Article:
Via Ferrata Tours Add to the Excitement at Mohonk Mountain House

A writer conquers more than 600 iron rungs and 2,600 feet of steel cable on a via ferrata in New Paltz—and can’t wait to do it again.

So, this is what it’s like to be a mountain goat, I thought halfway through Mohonk Mountain House’s new via ferrata—which debuts to overnight guests on April 1.

Common in the European Alps, this type of protected climbing path with steel fixtures has popped up in recreation areas throughout the American West, including in Zion National Park, Jackson Hole Mountain Resort, and Taos Ski Valley, New Mexico. Mohonk is the first resort in the northeast to add a via ferrata to its outdoor recreation offerings.

Always up for a challenge, I was happy to check it out last fall. With the rubber toe of my climbing shoe wedged into a rock cranny and my body pressed firmly against the quartz conglomerate ledge, I shimmied across the vertical face of Eagle Cliff. Admittedly, I’m neither as agile nor adept as a (shockingly very muscular) mountain goat to tackle these sharp ascents with ease. But on Mohonk’s via ferrata, I had my own advantages: 2,600 feet of steel cable and more than 600 iron rungs I could clip onto with sturdy carabiners connected to my harness. (Plus, I had Jennifer Robinson, an expert climber from New Paltz-based Alpine Endeavors, guiding me through the half-mile course.)

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Photo by Joni Sweet
Photo by Joni Sweet

Every few steps, I carefully unclipped one of my carabiners from the steel cable and snapped it onto the next segment, a technique Jennifer taught me on a practice wall closer to the ground. Still, my forearms ached and sweat lined my helmet—rock-solid evidence that it was my body, not the safety system, getting me across this cliff. I felt bold and brave, even at 70 feet above the Mohonk Preserve.

Reaching this point on the via ferrata had already been an epic adventure. I scrambled over boulders as big as cars to find steps and rungs inside a rocky tunnel. After clambering through the chilly shaft, I stood atop the rock pile and gazed out on a panoramic view of the picturesque Shawangunk Ridge—an immediate payoff for my initial efforts.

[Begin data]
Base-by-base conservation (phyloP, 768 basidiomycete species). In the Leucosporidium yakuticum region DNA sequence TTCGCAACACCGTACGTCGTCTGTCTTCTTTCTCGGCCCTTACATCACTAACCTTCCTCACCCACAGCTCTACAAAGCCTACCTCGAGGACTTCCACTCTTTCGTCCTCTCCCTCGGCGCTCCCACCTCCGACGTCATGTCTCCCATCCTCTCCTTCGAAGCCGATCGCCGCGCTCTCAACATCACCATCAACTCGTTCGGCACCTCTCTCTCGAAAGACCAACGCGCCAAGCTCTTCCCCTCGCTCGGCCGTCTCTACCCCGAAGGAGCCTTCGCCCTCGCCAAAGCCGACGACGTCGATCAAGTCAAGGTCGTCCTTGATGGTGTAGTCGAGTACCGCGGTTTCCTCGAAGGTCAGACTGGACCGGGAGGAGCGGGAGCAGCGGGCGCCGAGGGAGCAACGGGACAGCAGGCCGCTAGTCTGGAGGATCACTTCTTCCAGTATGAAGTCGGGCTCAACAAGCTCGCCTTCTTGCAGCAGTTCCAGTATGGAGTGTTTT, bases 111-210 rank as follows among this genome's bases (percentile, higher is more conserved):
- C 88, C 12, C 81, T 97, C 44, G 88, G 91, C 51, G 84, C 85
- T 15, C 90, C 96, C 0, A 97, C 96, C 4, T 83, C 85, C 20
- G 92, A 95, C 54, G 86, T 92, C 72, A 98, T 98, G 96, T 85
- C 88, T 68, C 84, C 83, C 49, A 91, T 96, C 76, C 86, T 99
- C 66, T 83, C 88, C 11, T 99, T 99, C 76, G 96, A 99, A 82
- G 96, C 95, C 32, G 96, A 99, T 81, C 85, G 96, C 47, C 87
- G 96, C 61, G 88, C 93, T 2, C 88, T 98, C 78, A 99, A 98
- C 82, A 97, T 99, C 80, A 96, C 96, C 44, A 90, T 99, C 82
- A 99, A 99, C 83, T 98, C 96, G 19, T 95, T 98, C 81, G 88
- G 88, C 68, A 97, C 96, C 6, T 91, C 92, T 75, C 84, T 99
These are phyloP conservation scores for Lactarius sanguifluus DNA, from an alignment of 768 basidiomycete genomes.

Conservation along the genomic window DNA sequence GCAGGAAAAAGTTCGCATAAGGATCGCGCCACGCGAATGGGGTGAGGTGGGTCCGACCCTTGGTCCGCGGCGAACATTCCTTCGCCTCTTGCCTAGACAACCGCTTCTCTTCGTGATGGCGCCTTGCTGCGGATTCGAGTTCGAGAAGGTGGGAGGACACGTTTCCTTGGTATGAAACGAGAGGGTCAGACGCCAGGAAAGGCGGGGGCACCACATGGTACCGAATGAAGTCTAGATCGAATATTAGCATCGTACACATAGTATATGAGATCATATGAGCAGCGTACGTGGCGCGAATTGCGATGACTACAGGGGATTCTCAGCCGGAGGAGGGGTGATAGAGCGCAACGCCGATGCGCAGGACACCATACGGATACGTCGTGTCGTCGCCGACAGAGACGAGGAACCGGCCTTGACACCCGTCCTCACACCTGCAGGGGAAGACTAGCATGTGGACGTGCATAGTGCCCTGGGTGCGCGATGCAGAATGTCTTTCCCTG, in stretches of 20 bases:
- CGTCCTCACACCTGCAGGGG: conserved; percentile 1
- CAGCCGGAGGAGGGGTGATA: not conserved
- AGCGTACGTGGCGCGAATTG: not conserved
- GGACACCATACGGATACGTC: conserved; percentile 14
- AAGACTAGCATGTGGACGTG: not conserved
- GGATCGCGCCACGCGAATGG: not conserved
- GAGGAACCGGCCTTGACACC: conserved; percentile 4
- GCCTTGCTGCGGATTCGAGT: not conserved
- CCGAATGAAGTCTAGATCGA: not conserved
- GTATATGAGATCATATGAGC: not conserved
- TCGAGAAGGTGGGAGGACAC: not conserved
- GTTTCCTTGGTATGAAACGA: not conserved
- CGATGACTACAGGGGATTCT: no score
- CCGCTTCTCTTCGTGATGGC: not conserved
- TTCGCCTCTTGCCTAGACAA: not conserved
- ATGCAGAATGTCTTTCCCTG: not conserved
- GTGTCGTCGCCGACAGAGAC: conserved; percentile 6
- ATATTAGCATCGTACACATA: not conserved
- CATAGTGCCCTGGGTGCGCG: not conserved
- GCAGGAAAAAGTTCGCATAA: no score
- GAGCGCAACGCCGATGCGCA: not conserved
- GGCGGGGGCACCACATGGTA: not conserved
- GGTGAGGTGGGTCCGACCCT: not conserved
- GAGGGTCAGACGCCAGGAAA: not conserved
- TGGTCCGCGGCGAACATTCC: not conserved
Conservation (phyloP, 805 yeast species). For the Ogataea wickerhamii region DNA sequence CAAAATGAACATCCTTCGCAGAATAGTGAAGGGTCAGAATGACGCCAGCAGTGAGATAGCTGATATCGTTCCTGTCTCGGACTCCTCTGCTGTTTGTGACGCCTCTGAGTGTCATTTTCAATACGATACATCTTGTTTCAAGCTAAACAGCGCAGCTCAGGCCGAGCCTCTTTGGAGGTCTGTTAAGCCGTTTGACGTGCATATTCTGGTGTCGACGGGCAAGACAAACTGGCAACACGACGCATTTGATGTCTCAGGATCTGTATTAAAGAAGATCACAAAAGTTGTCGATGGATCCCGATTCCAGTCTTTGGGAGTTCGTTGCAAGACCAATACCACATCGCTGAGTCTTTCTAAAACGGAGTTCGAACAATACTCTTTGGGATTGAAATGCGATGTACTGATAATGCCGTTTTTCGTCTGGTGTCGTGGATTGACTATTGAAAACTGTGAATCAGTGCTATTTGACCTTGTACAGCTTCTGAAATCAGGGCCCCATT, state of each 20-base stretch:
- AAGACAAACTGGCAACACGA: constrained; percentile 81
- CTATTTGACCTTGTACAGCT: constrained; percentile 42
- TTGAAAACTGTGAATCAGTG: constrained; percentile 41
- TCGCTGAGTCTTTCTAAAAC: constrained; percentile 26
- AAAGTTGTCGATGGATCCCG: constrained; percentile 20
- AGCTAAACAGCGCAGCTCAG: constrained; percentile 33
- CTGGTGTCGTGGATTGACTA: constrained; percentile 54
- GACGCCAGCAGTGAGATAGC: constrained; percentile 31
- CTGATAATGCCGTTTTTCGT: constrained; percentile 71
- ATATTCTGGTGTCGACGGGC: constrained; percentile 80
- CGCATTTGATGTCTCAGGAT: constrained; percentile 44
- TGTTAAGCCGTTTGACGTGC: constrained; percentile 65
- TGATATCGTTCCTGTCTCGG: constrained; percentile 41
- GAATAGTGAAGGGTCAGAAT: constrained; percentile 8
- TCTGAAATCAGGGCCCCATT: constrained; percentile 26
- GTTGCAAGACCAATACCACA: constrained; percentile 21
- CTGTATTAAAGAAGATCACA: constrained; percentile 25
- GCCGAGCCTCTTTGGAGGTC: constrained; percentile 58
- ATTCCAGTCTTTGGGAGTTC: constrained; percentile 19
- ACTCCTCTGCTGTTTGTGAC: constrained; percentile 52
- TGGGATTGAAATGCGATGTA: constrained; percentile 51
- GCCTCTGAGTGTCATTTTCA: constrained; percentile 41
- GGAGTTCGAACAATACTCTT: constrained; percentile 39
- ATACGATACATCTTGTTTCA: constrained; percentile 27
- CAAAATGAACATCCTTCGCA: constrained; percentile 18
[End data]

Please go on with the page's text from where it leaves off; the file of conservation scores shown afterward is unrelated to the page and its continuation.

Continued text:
The views only got better when I hit the 80-foot-long sky ladder that crosses over the Eagle Cliff ascent rock scramble. Clinging to the steel wire railings, I carefully made my way over the rungs, the structure bouncing with every step, and stole glimpses of the ridge over my shoulder. (Looking down is for true thrill seekers.)

Photo courtesy of Mohonk Mountain House
Photo courtesy of Mohonk Mountain House

I felt bold and brave, even at 70 feet above the Mohonk Preserve.

The core section of the course proved to be thrilling, too. I tip-toed ledges no wider than a dollar bill, twisted my legs around protruding rocks and felt around for hidden steps, balanced on a steel cable like a tightrope, and hoisted myself up rungs and around jagged rock edges. My adrenaline was pumping with every move—but the best was yet to come. Jennifer vanished around a crag that stuck out like a nose from the cliffside, urging me to follow. I strutted up those rungs and was met with a birds-eye view of sparkling Lake Mohonk. I clung to the cliff with one hand and stretched my arm out—both to relish the moment and pose for a dramatic selfie.

Mohonk’s via ferrata offered a taste of the renowned rock-climbing of the ‘Gunks. But the experience was much more than a three-hour climb; it was an exhilarating adventure that put me on top of the world, grounded me in nature, and gave me a brief taste of what it’s like to conquer steep terrain with confidence.

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Photo by Joni Sweet
Photo by Joni Sweet

The resort is renowned for providing guests with a wide variety of outdoor adventures. “Since 1869, nature has played an important role in our guests’ experience,” explains Eric Gullickson, president of Mohonk Mountain House and a fifth generation member of the Smiley family, who founded the resort. “This new outdoor adventure supports our core value of providing recreation and renewal of body, mind, and spirit in a beautiful, natural setting.”

Via ferrata tours are available for overnight guests seven days a week from April through November. Mohonk Mountain House also offers a beginner-friendly Pinnacle Ledge Tour, which gives guests a chance to tackle an aerial bridge walkway and a sky ladder using a harness and lanyard system. Learn more here.

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